I've been looking into floating plants for my 20g high as well, and through some research I stumbled on using Brazilian Pennywort as a floating plant... does anyone have experience with that?
Tanks! likes this.
Fishbeard is online now  
post #12 of 21 (permalink) Old 02-08-2017, 05:16 PM
Wannabe Guru
 
sohankpatel's Avatar
 
Join Date: Jul 2015
Location: Naperville, Illinois
Posts: 1,530
Red root floaters, big leaves, grows at a manageable rate, and the roots are fairly short. They also do a good job keeping nitrates down.

A 16-year old that faces parental opposition in this hobby
http://www.plantedtank.net/forums/image.php?type=sigpic&userid=237065&dateline=14898  54398
55g High Tech, Dutch (Sort of)
sohankpatel is online now  
post #13 of 21 (permalink) Old 02-08-2017, 10:01 PM
Planted Member
 
Aquamom's Avatar
 
Join Date: Oct 2010
Location: north Idaho panhandle
Posts: 211
Anacharis and/or Elodea are good floaters, along with hornwort, which is what I have in my tanks. Duckweed became a real pest in my 20, blocking out the light. I finally got rid of all of it, and won't be introducing it again. Conversely, it's fine in my outdoor pond. Red root floaters I've never been able to find, but would like to try those. Do they thrive in a cooler water tank? How much light will they tolerate?

I love my Dojos; my Dojos love me,
As long as I feed them, happy they'll be!
Aquamom is offline  
post #14 of 21 (permalink) Old 02-08-2017, 11:45 PM
Algae Grower
 
Join Date: Jul 2016
Location: Wilton, Maine
Posts: 13
Red root floaters are a favorite of mine.I grow them outside up here in Maine during the summer. In full sun, they are all red but fade when I take them indoors in the fall.More light inside equals more red and vise versa.I could send you some in warmer whether.
Big Blue Frog is offline  
post #15 of 21 (permalink) Old 02-09-2017, 01:34 PM Thread Starter
Planted Member
 
Join Date: Dec 2014
Location: St. Louis, Missouri
Posts: 195
Nitrate Absorption Rates?

Since the floaters multiply rapidly, which could also be a detractor with respect to most floating varieties, they're going to process more in Nitrates on the whole, based solely on their ability to multiply and rapidly out pace other types of plants in the tank.

If the fast proliferation of floaters multiplying versus a slow growing plant like Anubias, then it's logical to conclude that you're going to end up with a higher rate of Nitrates being processed by the whole when comparing Anubias, which grows more slowly, and is customarily planted in a lesser volume than what floaters can achieve in a very short time at their peak.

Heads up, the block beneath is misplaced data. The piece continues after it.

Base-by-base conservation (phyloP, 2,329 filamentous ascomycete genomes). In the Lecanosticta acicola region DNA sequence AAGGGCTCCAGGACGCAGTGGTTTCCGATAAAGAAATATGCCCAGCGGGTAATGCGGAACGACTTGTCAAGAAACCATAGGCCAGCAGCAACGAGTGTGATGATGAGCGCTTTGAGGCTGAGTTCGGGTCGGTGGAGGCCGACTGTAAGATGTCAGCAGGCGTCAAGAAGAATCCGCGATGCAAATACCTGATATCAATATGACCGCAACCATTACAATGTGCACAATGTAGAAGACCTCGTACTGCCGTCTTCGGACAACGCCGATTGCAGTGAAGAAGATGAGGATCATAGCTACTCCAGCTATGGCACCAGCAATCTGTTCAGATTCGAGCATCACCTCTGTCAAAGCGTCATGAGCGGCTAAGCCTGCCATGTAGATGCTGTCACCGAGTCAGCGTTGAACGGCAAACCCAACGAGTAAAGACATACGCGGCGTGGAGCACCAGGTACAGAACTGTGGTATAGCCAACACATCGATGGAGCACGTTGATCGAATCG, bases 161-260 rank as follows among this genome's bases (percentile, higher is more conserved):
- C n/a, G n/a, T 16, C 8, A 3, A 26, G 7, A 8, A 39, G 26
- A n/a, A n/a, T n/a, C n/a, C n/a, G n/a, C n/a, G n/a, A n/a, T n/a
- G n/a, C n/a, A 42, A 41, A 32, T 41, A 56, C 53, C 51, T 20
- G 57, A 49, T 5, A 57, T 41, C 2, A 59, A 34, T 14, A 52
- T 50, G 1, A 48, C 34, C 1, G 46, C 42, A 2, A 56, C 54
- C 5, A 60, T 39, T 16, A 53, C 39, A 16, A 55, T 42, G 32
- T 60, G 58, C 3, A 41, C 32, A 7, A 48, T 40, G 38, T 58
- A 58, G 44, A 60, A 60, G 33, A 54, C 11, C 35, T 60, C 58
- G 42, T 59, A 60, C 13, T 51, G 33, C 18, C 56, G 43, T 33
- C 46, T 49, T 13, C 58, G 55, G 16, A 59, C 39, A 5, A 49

Anybody know the actual rates at which Anubias can process Nitrates by weight over time, versus the volume of Nitrates floaters are capable of processing by weight over time?

I'm just curious if you can start out planting something like Anubias in an equal weight by volume to what would eventually accrue in a very short time from floaters, which would eventually be covering the top of the tank. Would you end up with an equally impressive Nitrate processing capability from Anubias, if you just planted more of it, equal to what would accrue from the floaters at their peak by weight.

On the other hand, if the floaters process at a faster rate by equal volume, then floaters are the obvious preference to planting more of other kinds of less invasive, slower growing, and lower maintenance plants.

Last edited by Quizcat; 02-09-2017 at 05:32 PM. Reason: phrasing...
Quizcat is offline  
Reply

Quick Reply
Message:
Options

Register Now



In order to be able to post messages on the The Planted Tank Forum forums, you must first register.
Please enter your desired user name, your email address and other required details in the form below.

User Name:
Password
Please enter a password for your user account. Note that passwords are case-sensitive.

Password:


Confirm Password:
Email Address
Please enter a valid email address for yourself.

Email Address:
OR

Log-in









Human Verification

In order to verify that you are a human and not a spam bot, please enter the answer into the following box below based on the instructions contained in the graphic.



Thread Tools
Show Printable Version Show Printable Version
Email this Page Email this Page
Display Modes
Linear Mode Linear Mode



Posting Rules  
You may post new threads
You may post replies
You may not post attachments
You may not edit your posts

BB code is On
Smilies are On
[IMG] code is On
HTML code is Off
Trackbacks are On
Pingbacks are On
Refbacks are On

 
For the best viewing experience please update your browser to Google Chrome